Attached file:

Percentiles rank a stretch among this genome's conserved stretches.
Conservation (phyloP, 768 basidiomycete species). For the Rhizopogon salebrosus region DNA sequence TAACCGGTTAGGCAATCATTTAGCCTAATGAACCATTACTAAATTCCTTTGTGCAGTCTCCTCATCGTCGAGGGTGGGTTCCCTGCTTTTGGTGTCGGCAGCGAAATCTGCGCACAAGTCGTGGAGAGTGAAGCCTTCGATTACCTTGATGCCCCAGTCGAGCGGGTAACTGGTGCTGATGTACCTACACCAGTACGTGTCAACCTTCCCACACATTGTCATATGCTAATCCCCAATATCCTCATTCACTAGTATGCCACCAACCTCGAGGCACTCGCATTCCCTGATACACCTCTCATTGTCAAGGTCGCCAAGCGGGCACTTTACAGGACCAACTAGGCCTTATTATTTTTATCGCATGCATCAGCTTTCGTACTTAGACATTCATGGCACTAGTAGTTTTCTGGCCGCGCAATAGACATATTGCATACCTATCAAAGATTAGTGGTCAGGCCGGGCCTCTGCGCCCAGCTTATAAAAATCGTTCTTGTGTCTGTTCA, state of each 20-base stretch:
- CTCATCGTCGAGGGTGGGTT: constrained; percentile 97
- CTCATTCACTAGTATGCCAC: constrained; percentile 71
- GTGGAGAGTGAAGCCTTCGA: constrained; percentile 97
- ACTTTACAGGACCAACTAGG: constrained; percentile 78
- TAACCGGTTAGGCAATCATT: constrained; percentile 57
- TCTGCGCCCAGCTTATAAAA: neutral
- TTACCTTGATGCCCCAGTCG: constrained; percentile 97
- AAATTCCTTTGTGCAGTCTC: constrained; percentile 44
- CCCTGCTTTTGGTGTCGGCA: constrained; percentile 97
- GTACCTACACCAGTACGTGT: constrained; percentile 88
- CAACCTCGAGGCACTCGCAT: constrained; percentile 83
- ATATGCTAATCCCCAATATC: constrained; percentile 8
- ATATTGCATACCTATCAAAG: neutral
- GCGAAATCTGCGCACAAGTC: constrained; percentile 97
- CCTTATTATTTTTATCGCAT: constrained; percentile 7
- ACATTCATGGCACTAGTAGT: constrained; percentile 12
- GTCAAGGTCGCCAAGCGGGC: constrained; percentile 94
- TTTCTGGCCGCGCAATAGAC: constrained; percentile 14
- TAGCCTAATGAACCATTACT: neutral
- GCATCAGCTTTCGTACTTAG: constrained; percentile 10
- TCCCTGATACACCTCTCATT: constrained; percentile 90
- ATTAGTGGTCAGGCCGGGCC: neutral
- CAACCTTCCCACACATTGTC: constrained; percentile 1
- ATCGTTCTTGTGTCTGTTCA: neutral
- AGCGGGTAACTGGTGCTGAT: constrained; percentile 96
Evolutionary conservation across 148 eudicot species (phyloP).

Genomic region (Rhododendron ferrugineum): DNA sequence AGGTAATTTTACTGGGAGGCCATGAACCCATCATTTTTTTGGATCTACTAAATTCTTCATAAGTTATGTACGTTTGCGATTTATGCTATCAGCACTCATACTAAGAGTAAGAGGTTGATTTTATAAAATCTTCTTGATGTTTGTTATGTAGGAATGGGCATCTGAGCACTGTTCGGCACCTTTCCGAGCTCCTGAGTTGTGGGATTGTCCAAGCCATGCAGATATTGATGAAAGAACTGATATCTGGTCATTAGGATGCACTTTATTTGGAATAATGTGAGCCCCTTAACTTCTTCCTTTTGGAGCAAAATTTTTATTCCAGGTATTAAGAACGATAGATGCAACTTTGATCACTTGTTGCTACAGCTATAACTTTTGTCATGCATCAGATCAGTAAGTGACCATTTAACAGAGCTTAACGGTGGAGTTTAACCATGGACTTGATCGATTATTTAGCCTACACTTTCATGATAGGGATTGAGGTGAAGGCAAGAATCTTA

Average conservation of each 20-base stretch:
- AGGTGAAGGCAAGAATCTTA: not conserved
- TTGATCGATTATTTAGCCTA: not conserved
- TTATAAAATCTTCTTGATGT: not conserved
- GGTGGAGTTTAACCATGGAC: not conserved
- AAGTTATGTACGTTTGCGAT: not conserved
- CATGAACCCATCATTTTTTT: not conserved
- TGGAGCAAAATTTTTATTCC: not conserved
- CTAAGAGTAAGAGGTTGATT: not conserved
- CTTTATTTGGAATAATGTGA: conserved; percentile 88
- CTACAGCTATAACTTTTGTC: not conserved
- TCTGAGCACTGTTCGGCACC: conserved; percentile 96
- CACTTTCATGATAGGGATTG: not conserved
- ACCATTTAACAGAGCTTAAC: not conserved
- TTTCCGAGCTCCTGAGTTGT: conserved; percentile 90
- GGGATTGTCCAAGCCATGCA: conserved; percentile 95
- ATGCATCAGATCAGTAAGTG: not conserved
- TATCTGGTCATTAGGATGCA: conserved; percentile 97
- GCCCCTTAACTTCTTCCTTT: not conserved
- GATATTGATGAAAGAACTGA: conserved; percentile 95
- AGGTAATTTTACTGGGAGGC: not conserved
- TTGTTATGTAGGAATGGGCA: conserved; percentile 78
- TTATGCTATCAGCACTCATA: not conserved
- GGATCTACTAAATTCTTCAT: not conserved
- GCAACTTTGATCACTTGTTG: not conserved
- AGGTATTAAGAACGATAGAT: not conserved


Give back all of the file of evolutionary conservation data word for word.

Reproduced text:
Percentiles rank a stretch among this genome's conserved stretches.
Conservation (phyloP, 768 basidiomycete species). For the Rhizopogon salebrosus region DNA sequence TAACCGGTTAGGCAATCATTTAGCCTAATGAACCATTACTAAATTCCTTTGTGCAGTCTCCTCATCGTCGAGGGTGGGTTCCCTGCTTTTGGTGTCGGCAGCGAAATCTGCGCACAAGTCGTGGAGAGTGAAGCCTTCGATTACCTTGATGCCCCAGTCGAGCGGGTAACTGGTGCTGATGTACCTACACCAGTACGTGTCAACCTTCCCACACATTGTCATATGCTAATCCCCAATATCCTCATTCACTAGTATGCCACCAACCTCGAGGCACTCGCATTCCCTGATACACCTCTCATTGTCAAGGTCGCCAAGCGGGCACTTTACAGGACCAACTAGGCCTTATTATTTTTATCGCATGCATCAGCTTTCGTACTTAGACATTCATGGCACTAGTAGTTTTCTGGCCGCGCAATAGACATATTGCATACCTATCAAAGATTAGTGGTCAGGCCGGGCCTCTGCGCCCAGCTTATAAAAATCGTTCTTGTGTCTGTTCA, state of each 20-base stretch:
- CTCATCGTCGAGGGTGGGTT: constrained; percentile 97
- CTCATTCACTAGTATGCCAC: constrained; percentile 71
- GTGGAGAGTGAAGCCTTCGA: constrained; percentile 97
- ACTTTACAGGACCAACTAGG: constrained; percentile 78
- TAACCGGTTAGGCAATCATT: constrained; percentile 57
- TCTGCGCCCAGCTTATAAAA: neutral
- TTACCTTGATGCCCCAGTCG: constrained; percentile 97
- AAATTCCTTTGTGCAGTCTC: constrained; percentile 44
- CCCTGCTTTTGGTGTCGGCA: constrained; percentile 97
- GTACCTACACCAGTACGTGT: constrained; percentile 88
- CAACCTCGAGGCACTCGCAT: constrained; percentile 83
- ATATGCTAATCCCCAATATC: constrained; percentile 8
- ATATTGCATACCTATCAAAG: neutral
- GCGAAATCTGCGCACAAGTC: constrained; percentile 97
- CCTTATTATTTTTATCGCAT: constrained; percentile 7
- ACATTCATGGCACTAGTAGT: constrained; percentile 12
- GTCAAGGTCGCCAAGCGGGC: constrained; percentile 94
- TTTCTGGCCGCGCAATAGAC: constrained; percentile 14
- TAGCCTAATGAACCATTACT: neutral
- GCATCAGCTTTCGTACTTAG: constrained; percentile 10
- TCCCTGATACACCTCTCATT: constrained; percentile 90
- ATTAGTGGTCAGGCCGGGCC: neutral
- CAACCTTCCCACACATTGTC: constrained; percentile 1
- ATCGTTCTTGTGTCTGTTCA: neutral
- AGCGGGTAACTGGTGCTGAT: constrained; percentile 96
Evolutionary conservation across 148 eudicot species (phyloP).

Genomic region (Rhododendron ferrugineum): DNA sequence AGGTAATTTTACTGGGAGGCCATGAACCCATCATTTTTTTGGATCTACTAAATTCTTCATAAGTTATGTACGTTTGCGATTTATGCTATCAGCACTCATACTAAGAGTAAGAGGTTGATTTTATAAAATCTTCTTGATGTTTGTTATGTAGGAATGGGCATCTGAGCACTGTTCGGCACCTTTCCGAGCTCCTGAGTTGTGGGATTGTCCAAGCCATGCAGATATTGATGAAAGAACTGATATCTGGTCATTAGGATGCACTTTATTTGGAATAATGTGAGCCCCTTAACTTCTTCCTTTTGGAGCAAAATTTTTATTCCAGGTATTAAGAACGATAGATGCAACTTTGATCACTTGTTGCTACAGCTATAACTTTTGTCATGCATCAGATCAGTAAGTGACCATTTAACAGAGCTTAACGGTGGAGTTTAACCATGGACTTGATCGATTATTTAGCCTACACTTTCATGATAGGGATTGAGGTGAAGGCAAGAATCTTA

Average conservation of each 20-base stretch:
- AGGTGAAGGCAAGAATCTTA: not conserved
- TTGATCGATTATTTAGCCTA: not conserved
- TTATAAAATCTTCTTGATGT: not conserved
- GGTGGAGTTTAACCATGGAC: not conserved
- AAGTTATGTACGTTTGCGAT: not conserved
- CATGAACCCATCATTTTTTT: not conserved
- TGGAGCAAAATTTTTATTCC: not conserved
- CTAAGAGTAAGAGGTTGATT: not conserved
- CTTTATTTGGAATAATGTGA: conserved; percentile 88
- CTACAGCTATAACTTTTGTC: not conserved
- TCTGAGCACTGTTCGGCACC: conserved; percentile 96
- CACTTTCATGATAGGGATTG: not conserved
- ACCATTTAACAGAGCTTAAC: not conserved
- TTTCCGAGCTCCTGAGTTGT: conserved; percentile 90
- GGGATTGTCCAAGCCATGCA: conserved; percentile 95
- ATGCATCAGATCAGTAAGTG: not conserved
- TATCTGGTCATTAGGATGCA: conserved; percentile 97
- GCCCCTTAACTTCTTCCTTT: not conserved
- GATATTGATGAAAGAACTGA: conserved; percentile 95
- AGGTAATTTTACTGGGAGGC: not conserved
- TTGTTATGTAGGAATGGGCA: conserved; percentile 78
- TTATGCTATCAGCACTCATA: not conserved
- GGATCTACTAAATTCTTCAT: not conserved
- GCAACTTTGATCACTTGTTG: not conserved
- AGGTATTAAGAACGATAGAT: not conserved